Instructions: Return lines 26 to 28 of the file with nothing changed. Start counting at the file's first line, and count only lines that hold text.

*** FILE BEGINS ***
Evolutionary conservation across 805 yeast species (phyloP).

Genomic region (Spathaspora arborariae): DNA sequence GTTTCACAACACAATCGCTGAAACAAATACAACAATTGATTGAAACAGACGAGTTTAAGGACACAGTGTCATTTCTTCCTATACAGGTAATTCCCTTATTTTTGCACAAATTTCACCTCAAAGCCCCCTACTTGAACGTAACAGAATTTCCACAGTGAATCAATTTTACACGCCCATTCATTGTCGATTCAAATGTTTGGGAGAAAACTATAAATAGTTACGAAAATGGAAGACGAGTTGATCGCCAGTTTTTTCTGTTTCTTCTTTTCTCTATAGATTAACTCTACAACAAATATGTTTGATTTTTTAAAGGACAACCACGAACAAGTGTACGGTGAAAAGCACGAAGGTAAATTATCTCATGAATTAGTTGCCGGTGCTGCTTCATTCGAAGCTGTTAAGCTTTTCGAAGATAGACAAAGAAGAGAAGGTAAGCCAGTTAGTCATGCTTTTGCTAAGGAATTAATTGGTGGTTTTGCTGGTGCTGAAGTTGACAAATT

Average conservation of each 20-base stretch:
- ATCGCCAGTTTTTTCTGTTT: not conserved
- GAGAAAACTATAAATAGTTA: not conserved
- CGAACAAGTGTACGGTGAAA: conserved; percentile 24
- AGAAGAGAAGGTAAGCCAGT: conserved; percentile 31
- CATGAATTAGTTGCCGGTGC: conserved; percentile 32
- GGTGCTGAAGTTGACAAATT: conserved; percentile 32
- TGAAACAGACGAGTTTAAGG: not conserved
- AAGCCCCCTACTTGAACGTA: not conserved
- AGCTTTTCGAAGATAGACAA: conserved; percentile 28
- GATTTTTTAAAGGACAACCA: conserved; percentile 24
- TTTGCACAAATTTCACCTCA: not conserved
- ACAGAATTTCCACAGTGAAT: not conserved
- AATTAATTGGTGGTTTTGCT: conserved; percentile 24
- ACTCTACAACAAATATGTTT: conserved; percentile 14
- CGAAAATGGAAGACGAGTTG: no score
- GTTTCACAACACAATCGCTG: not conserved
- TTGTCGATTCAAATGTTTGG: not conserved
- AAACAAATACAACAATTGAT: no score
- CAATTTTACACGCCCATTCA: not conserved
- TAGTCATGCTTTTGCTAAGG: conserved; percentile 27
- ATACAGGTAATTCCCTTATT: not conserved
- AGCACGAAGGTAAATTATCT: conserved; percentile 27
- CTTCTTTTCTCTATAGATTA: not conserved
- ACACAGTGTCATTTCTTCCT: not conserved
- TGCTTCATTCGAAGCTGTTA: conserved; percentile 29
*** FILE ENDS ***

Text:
- CTTCTTTTCTCTATAGATTA: not conserved
- ACACAGTGTCATTTCTTCCT: not conserved
- TGCTTCATTCGAAGCTGTTA: conserved; percentile 29